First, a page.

Thousands of Cries – Negro Sprituals​

Origins Influence

Negro Spirituals are a cross between the sorrows of enslavement and the Christian faith ideals, which was forced on the enslaved as a religion. Though, European (forced) influence in Negro Spirituals (through Christianity) was present, the spirituals held African culture brought over during enslavement. 

Elements Spirituals

It is believed that African Americans lost their culture through enslavement. Through many elements, African Americans have retained their culture, and those restorative elements can be seen in Negro Spirituals. Call and response, ring shout, dance, polyrhythm, and hymns are just a few of the elements carried over by Africans from Africa. In all Negro Spirituals, a double entendre is present. This means that the songs had a double meaning, for example: “Swing low sweet chariot” is a double entendre for someone to come save the enslaved and carry them far away from enslavement.

Composers

Because spirituals were performed by slaves and handed down orally, the exact composers are unknown to today’s world. What is known, is that Africans paved the way for Negro Spirituals and were the only contributors. Performers like Marian Anderson and Harry T. Burleigh are just a few voices that have carried over the spirituals.

Social Implications and

Europeans did not want the enslaved expressing any form of life back home, so through Christianity, the masking of the Negro song begun. Today, Baptist Christians are mostly black and carry the same song structures that were carried through Negro Spirituals. The songs composed by the enslaved were stolen by Europeans to be sold for money. The enslaved received no recognition nor any pay for these songs.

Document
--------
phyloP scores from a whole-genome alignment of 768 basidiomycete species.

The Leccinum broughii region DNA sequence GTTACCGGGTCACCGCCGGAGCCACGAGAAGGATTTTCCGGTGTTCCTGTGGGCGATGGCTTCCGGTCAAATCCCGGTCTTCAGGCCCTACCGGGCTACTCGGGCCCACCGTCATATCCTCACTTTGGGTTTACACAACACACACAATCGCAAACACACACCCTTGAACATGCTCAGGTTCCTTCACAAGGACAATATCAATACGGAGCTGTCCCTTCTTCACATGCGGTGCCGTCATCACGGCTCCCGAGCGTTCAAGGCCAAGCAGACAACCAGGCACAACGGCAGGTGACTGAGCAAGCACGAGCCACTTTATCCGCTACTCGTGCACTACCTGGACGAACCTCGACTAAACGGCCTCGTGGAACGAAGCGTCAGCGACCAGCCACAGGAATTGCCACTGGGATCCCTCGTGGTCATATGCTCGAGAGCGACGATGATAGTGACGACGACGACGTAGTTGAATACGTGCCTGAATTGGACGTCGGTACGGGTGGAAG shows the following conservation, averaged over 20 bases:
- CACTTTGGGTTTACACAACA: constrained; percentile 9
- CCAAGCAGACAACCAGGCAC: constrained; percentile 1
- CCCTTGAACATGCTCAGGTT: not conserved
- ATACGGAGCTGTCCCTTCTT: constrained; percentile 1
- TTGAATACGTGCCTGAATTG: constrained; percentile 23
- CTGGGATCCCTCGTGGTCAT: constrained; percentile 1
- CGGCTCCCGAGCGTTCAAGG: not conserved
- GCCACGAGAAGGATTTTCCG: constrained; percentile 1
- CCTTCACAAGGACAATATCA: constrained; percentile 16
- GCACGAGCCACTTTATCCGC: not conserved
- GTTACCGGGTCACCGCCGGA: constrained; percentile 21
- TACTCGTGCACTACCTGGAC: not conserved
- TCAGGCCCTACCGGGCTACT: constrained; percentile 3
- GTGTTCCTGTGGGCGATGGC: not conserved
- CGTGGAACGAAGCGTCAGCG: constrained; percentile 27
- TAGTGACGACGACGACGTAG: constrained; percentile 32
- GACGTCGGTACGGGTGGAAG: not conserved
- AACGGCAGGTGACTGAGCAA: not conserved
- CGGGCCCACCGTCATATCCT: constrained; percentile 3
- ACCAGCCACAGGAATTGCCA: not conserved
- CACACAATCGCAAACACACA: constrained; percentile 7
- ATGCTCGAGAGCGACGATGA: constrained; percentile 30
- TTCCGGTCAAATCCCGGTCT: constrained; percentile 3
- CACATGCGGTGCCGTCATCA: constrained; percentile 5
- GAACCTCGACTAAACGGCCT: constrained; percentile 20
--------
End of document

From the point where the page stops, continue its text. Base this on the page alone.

on Other Genres

Negro Spiritual has paved for music in general, especially in America. With roots in Gospel, Blues, R&B, etc. Negro Spiritual has been a gateway for others to express sorrow and sadness. Even Europeans with Country music. 

Summary of Opinion

Though bondage and oppression was amongst the enslaved, they prevailed through song. They have shaped and created music for generations to come and I hope that we always look to them for appreciation and gratitude. 

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Kailen Aldridge

Kailen Aldridge

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